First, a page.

After you add that flour, you need to get your whisk on, whisking the onions and butter and flour until it becomes a golden paste.  It will be thick and bubbly and almost look like a cream sauce.  At this point add your chicken broth and light cream.  Whisk it constantly, but not frantically.  Just to keep it mixing, to get the roux evenly distributed.  It will thicken up fairly quick. 

There she is.  My camera, for some reason, was feeling somber.  I wasn’t using a flash, and the room was so bright I thought these would be the sunniest pictures in town, but they look like stills from a silent movie.  I usually let this simmer over super low heat for a few minutes while I get the other stuff ready, because frankly, we’re almost done and I always like to give flavors a chance to meet, mingle, get comfy, calm down and blend.  So maybe make your NICE GREEN SALAD now, or set the table.

Anyway, next add the cumin, chili pepper, pepper, salt and dash or 10 of tabasco.  Stir it in and let it simmer.

Now add your chopped chicken, green chilis and great northern beans.  Stir and let it simmer, particularly if your chicken was still a little pink in the middle and needs to cook through.  The reason I’m letting things bubble and simmer now is because when you add your cheese and sour cream, you don’t want to let it reach boiling point ever again.  NOT EVER!

At this point I’d adjust my seasonings (For me it usually means adding a touch more tabasco and cumin).  When you’re satisfied, add the shredded cheese and sour cream, stirring to melt it and distribute it throughout the soup.  Let it simmer, but not bubble, for another five minutes.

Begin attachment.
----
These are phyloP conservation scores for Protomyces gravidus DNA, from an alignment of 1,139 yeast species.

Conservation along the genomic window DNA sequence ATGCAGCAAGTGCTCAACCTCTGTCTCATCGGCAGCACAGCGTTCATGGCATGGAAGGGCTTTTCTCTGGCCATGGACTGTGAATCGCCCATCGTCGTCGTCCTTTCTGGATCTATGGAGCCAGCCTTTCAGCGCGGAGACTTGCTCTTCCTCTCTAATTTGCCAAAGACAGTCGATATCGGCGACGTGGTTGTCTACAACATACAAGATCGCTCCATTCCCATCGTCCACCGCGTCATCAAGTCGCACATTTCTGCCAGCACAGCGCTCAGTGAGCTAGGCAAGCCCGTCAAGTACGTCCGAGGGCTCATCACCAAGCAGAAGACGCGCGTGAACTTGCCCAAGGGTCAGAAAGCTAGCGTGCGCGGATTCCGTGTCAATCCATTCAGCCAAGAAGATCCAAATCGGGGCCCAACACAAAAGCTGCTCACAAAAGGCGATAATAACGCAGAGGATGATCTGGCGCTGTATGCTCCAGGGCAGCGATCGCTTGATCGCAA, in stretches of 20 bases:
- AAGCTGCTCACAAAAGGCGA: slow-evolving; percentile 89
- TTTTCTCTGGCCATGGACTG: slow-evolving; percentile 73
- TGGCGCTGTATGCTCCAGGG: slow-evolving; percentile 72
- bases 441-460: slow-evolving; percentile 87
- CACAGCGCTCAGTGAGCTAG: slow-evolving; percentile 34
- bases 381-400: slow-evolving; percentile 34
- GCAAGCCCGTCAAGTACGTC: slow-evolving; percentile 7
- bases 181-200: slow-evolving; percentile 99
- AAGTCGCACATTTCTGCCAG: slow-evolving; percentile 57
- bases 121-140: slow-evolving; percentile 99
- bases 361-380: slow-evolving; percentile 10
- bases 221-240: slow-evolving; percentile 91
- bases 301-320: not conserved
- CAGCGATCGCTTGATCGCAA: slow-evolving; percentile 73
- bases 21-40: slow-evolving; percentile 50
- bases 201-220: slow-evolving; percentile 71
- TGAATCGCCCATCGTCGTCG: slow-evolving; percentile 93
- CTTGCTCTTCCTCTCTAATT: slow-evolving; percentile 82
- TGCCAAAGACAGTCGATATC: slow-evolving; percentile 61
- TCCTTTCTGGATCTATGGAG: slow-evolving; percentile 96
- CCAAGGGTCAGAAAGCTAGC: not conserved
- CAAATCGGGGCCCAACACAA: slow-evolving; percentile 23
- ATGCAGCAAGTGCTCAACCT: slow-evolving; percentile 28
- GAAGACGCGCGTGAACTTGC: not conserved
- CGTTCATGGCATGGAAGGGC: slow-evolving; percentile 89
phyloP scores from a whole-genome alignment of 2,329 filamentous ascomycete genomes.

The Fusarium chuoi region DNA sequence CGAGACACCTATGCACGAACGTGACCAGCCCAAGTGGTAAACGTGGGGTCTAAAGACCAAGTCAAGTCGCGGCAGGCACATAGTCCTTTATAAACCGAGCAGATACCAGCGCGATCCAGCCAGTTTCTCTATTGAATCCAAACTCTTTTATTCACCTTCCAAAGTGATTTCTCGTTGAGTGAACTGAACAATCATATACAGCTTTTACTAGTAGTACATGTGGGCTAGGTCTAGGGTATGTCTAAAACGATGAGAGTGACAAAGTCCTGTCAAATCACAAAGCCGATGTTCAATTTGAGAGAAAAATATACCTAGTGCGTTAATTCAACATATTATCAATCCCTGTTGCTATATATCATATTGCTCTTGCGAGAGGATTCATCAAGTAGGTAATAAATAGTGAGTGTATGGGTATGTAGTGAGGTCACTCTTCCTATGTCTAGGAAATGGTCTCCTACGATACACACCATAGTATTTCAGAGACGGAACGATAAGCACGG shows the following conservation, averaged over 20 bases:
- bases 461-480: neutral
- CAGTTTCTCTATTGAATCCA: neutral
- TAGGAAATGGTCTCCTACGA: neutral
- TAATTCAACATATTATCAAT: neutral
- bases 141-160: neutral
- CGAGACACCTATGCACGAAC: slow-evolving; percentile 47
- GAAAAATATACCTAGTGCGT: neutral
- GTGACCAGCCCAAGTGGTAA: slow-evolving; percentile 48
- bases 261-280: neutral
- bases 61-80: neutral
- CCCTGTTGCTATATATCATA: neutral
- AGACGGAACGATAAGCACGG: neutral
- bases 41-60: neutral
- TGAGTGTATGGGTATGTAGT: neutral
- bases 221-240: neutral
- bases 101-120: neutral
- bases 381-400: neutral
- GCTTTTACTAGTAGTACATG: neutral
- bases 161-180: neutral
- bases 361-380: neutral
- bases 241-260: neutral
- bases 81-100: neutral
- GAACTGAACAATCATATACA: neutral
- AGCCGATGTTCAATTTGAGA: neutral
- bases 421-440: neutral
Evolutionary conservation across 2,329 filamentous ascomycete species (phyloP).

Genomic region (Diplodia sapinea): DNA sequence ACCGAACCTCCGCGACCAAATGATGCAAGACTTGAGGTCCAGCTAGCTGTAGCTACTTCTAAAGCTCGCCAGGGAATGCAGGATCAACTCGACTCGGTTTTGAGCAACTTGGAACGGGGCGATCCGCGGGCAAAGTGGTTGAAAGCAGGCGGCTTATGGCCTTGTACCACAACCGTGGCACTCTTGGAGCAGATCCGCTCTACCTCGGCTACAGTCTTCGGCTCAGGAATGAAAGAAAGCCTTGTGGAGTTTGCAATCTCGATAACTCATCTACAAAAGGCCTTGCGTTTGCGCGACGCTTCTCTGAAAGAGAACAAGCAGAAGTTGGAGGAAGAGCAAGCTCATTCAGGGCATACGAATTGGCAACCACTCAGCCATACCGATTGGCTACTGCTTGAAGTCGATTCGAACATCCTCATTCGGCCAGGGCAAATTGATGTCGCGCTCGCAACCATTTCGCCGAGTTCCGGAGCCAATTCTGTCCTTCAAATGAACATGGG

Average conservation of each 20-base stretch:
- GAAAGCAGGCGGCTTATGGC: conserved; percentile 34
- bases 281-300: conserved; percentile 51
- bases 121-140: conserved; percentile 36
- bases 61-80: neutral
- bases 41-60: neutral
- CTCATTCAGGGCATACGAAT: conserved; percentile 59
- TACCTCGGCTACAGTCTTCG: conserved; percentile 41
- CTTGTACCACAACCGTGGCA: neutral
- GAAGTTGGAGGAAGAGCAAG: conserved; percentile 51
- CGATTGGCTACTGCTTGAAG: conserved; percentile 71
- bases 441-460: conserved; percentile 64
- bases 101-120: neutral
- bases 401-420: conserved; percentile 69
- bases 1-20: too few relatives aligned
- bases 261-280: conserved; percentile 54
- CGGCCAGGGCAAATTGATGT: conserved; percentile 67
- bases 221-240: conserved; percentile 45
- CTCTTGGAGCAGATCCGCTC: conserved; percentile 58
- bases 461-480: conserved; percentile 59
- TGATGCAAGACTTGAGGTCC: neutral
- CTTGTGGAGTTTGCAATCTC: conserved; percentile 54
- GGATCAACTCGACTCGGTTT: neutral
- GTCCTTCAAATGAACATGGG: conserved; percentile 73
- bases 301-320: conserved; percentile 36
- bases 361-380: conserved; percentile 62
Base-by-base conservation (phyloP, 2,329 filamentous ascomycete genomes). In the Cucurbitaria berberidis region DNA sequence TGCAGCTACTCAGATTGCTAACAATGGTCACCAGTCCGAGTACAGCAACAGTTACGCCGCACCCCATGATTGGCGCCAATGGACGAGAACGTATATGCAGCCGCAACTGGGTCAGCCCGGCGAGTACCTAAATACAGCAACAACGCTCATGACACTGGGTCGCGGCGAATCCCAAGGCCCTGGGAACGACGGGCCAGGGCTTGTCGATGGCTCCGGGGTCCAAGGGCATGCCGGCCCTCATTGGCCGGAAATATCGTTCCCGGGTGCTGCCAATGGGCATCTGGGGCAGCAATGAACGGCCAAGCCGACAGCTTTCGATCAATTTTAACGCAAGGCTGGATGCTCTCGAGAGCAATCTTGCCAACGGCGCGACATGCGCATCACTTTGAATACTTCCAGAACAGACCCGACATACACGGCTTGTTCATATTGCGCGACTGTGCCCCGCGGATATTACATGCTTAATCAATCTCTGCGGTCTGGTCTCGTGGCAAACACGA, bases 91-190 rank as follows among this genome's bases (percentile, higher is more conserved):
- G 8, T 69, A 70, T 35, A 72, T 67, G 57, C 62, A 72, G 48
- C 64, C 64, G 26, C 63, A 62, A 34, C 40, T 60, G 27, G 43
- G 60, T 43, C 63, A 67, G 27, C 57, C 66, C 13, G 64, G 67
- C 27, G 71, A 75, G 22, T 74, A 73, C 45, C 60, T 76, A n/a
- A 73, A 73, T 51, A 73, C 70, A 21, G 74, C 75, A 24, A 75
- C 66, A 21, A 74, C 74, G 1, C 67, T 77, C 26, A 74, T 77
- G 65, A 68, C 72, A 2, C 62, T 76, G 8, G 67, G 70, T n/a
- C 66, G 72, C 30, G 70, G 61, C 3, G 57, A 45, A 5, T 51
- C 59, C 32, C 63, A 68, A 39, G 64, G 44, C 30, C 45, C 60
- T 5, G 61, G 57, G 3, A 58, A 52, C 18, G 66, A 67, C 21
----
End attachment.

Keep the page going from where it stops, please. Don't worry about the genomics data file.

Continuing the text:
And then you’ve done it.  You’ve made Jessica’s White Chicken Chili. Enjoy and be proud of all you accomplished.

Recipe Monday: Quick n Easy Meat Sauce from Scratch

March 24, 2009 § 1 Comment


I don’t have a picture of this, but I wanted to throw it out there because for some reason my “completely free of Italian background” sauce is popular with whomever eats it. I’ve never followed a recipe for it because I just use whatever is in the cupboard in an effort to make a quick dinner after I’ve gotten home from work. Ideally, I’d make this in like double the recipe size in a big giant pot and simmer it for HOURS before packaging more than half of it up for a second and third meal. And I love freezing meals because it makes me feel like Ma Ingalls. Oh heck, you know what, since we don’t have a picture of the spaghetti sauce, how about a picture of Karen Grassle as Caroline Ingalls: Greatest Mom in the History of American Television:

Give it up for Ma

Give it up for Ma

Didn’t you just swoon when they showed her getting ready for bed and her hair was down in one thick braid, hanging over her shoulder “OH CHARLES”.

Anyway, as with all my recipes that aren’t ‘baking’ recipes, feel free to add more, less, additional in terms of veggies and spices and meat and the like.  If I’m making a single batch (which is enough for a family of four with leftovers) I can have dinner ready in forty minutes.